Tumors’ blood vessels are often larger and more conspicuous than those of normal tissues . However, tumors tend to actually have less blood supply than normal tissues because tumor blood vessels are fragile, leaky, morphologically abnormal and malfunctioning [11,12]. While the normal vasculature consists of evenly spaced, well-differentiated arteries, arterioles, capillaries, venules and veins, the tumor vasculature is heterogeneous, unevenly distributed and chaotic with a tortious irregular course that leads to zones of hypoxia and acidosis . Tumors initiate a vascular supply through secreting angiogenic factors, mainly Vascular Endothelial Growth Factor (VEGF) . Despite being of critical value in controlling the physiological processes of angiogenesis and vascular permeability , when continuously over-expressed in tumor tissues, VEGF induces accelerated and defective angiogenesis wherein vessels are immature, leaky, tortious and characterized by defective anatomy and physiology . These structural abnormalities contribute to spatial and temporal heterogeneity in tumor blood function, resulting in poorly perfused and subsequently hypoxic tumor microenvironment. Targeting tumor vessels via. Anti-VEGF/VEGFR drugs have not been effective as a cure since impeding tumor blood supply deprives the tumor of oxygen, leading to hypoxia and acidosis that, in turn, can promote tumor growth, abnormal angiogenesis, and metastasis and also compromise the cytotoxic functions of immune cells that infiltrate tumors . In addition, reduced tumor vascularity is a main contributor to therapeutic resistance in cancer since it interferes with the delivery of anti-cancer agents to the tumor targeted by chemotherapy or minimizes the production of Reactive Oxygen Species (ROS) in the tumor area, which is essential for radiation therapy induced cell killing [18,19]. Radiation-induced effects on cancer are brought about by inducing ROS production, DNA damage and apoptosis . However, poor vascularization and hypoxia that characterize solid tumors induce resistance to radiotherapy and are positively correlated with more invasion and metastasis. This is achieved by two mechanisms: first, through the lack of O2 and hence the interference with radiation-induced ROS production. Second, via. the hypoxia inducible factor-1a (HIF-1a) that provokes adaptive intracellular responses that, in turn, facilitate cell proliferation, interfere with apoptosis, provide protection from cell demise and ultimately rendering tumors radioresistant . As a result, increasing the chemotherapeutic doses or strategies to intensify radiotherapy have been employed to increase the treatment efficacy. However, these procedures can potentially lead to a higher risk of serious side effects. To raise the therapeutic ratio (the ratio between the desirable cytotoxic effects and normal tissue complications), new strategies to enhance chemo and radiosensitivity of cancer are needed. To this end, we need to develop methods to improve tumor blood perfusion and normalize vascular development in order to increase tumor vulnerability to anti-cancer therapy as a better alternative to starving a tumor of its blood supply, which is not curative. Furthermore, one needs to emphasize that antiangiogenic drugs are not without side effects. Indeed, they have been reported to induce a myriad of toxic effects such as hypertension, hemorrhage, thromboembolism, proteinuria, malaise, fatigue, biochemical hypothyroidism, and cardiac failure, all are related to the non-specific action of antiangiogenic drugs that affects both normal and cancer tissues .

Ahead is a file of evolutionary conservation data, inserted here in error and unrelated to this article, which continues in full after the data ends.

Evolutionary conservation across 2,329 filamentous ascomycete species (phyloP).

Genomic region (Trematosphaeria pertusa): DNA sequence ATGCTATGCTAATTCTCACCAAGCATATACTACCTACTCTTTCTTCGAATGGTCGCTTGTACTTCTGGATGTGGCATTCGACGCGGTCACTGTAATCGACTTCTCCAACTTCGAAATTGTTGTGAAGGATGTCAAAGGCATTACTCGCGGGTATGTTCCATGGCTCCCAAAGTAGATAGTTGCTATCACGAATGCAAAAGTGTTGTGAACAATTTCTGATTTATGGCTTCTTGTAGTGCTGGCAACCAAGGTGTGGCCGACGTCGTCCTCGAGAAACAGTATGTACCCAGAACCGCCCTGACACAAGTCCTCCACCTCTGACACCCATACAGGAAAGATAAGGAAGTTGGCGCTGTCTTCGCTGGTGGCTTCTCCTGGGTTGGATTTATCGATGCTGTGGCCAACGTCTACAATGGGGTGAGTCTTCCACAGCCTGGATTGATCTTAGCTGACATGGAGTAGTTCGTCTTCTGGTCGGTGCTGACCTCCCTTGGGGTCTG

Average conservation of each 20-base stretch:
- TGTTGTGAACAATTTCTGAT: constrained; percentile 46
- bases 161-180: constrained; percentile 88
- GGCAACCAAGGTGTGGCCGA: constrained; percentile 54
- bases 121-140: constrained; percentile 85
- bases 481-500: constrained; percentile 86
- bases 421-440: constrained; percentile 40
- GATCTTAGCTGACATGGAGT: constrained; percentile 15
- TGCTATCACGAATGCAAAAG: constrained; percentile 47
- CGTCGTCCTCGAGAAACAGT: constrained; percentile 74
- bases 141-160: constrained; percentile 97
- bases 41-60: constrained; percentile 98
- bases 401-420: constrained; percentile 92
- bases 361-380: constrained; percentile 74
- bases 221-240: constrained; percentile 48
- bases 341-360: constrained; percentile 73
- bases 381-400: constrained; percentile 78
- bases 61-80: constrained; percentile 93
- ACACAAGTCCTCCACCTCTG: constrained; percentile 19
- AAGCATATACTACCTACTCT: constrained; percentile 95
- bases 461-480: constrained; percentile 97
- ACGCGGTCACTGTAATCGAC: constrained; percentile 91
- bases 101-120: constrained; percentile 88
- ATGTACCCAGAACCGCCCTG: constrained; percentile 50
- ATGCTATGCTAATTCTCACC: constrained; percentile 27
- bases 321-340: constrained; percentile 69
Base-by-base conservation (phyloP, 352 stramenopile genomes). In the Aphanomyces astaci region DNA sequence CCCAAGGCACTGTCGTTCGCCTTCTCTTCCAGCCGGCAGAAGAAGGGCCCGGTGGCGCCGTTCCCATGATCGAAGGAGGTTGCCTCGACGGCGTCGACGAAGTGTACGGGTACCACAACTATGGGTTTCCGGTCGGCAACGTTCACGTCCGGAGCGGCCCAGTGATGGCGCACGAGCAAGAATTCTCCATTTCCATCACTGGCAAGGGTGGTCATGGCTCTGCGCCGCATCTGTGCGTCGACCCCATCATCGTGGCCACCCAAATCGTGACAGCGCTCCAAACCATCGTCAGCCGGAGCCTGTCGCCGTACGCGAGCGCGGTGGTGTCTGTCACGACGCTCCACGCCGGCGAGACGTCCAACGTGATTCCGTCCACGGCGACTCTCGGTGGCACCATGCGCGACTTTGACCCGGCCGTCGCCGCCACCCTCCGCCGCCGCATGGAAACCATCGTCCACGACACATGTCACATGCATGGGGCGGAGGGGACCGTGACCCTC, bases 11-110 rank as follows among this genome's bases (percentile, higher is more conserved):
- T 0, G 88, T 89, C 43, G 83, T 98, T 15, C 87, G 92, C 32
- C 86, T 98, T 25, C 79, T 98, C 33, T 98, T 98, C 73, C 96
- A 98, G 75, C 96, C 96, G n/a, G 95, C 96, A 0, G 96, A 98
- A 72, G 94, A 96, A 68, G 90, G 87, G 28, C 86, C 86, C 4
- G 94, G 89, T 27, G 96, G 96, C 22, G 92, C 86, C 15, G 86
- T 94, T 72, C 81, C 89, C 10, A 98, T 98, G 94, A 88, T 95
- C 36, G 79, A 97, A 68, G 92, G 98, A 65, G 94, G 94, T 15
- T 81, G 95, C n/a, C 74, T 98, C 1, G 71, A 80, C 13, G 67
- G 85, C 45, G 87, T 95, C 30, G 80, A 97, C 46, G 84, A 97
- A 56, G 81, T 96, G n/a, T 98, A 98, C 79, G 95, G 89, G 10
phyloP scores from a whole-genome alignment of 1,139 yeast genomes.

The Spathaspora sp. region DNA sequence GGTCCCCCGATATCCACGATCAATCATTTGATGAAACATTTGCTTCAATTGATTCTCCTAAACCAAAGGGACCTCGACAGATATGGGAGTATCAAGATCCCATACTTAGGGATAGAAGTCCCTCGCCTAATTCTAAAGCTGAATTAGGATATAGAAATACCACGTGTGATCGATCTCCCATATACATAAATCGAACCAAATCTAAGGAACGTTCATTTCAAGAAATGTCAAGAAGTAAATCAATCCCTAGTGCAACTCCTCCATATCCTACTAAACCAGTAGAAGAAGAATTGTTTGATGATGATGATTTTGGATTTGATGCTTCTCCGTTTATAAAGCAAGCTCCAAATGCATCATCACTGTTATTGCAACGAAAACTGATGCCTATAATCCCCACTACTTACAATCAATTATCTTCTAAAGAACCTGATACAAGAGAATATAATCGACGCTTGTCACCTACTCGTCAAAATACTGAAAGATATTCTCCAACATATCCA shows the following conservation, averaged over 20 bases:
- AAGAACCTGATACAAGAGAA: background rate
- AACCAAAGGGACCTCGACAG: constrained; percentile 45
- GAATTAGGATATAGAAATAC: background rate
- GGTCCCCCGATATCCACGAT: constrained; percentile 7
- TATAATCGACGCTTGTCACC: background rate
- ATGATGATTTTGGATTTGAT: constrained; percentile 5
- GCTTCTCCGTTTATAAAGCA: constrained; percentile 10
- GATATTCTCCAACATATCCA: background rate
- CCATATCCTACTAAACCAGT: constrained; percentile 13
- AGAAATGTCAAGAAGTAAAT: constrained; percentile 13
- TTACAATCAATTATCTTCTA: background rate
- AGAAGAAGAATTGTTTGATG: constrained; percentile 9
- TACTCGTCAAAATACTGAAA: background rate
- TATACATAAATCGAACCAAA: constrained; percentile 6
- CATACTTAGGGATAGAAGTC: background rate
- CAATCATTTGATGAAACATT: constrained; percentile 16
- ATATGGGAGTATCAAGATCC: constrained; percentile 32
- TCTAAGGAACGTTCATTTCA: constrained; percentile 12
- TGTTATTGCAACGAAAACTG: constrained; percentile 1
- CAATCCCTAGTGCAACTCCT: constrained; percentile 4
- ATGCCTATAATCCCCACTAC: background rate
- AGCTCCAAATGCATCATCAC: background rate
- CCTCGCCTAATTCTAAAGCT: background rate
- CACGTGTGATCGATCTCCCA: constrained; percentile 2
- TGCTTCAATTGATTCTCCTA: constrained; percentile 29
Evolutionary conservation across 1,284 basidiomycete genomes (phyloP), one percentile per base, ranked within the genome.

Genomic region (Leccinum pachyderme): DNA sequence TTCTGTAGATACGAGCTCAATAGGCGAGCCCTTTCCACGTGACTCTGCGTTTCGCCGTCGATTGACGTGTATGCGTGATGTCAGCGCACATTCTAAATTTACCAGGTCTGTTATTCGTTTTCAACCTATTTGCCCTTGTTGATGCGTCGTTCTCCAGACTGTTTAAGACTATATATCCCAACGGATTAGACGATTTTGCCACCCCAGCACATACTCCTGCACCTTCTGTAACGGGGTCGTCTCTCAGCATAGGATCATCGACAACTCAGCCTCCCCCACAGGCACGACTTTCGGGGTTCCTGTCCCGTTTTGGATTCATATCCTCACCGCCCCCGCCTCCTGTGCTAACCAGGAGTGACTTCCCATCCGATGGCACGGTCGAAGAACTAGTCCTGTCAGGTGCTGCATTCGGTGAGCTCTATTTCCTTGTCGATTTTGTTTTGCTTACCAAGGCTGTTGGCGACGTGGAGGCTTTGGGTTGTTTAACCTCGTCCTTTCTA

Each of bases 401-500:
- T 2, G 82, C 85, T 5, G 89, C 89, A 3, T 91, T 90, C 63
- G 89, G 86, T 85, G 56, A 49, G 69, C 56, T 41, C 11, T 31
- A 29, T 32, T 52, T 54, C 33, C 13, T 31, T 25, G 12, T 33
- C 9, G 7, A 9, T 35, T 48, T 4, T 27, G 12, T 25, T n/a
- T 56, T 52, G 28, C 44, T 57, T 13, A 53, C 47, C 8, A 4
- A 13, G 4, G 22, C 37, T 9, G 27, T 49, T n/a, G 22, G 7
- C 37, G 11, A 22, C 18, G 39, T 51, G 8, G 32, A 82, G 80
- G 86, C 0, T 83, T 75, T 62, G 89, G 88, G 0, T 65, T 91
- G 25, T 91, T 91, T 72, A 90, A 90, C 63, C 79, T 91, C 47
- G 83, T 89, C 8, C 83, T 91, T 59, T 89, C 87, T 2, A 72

Tumor vasculature is functionally different than normal tissues’ blood vessels. It is not simply the copious blood perfusion that induces tumor growth. Rather, enhanced tumor growth occurs in response to nurturing molecules produced by tumor-associated endothelial cells such as the unbalanced production of VEGF(s). However, due to the non-specificity of the current anti-VEFGF/VEGFR drugs and the treatment-resistant hypoxic environment subsequent to depriving the tumor of its blood supply, discovering new therapeutic targets in the tumor-associated endothelial cells is warranted. Recently, Notch receptor and its ligand Jagged-1 have been identified as key regulators of tumor angiogenesis. Studies on blocking notch and Jagged-1 signaling demonstrated tumor growth inhibition however this was accompanied by an increase in the number of non-functional vessels and poor tumor perfusion . Thus, it is conceivable that ideal targets would be molecules or growth factors that are produced only by tumor-associated endothelial cells that can be blocked in order to normalize tumor vasculature without obstructing tumor blood supply, altering oxygen delivery or sheltering the tumor from chemotherapy.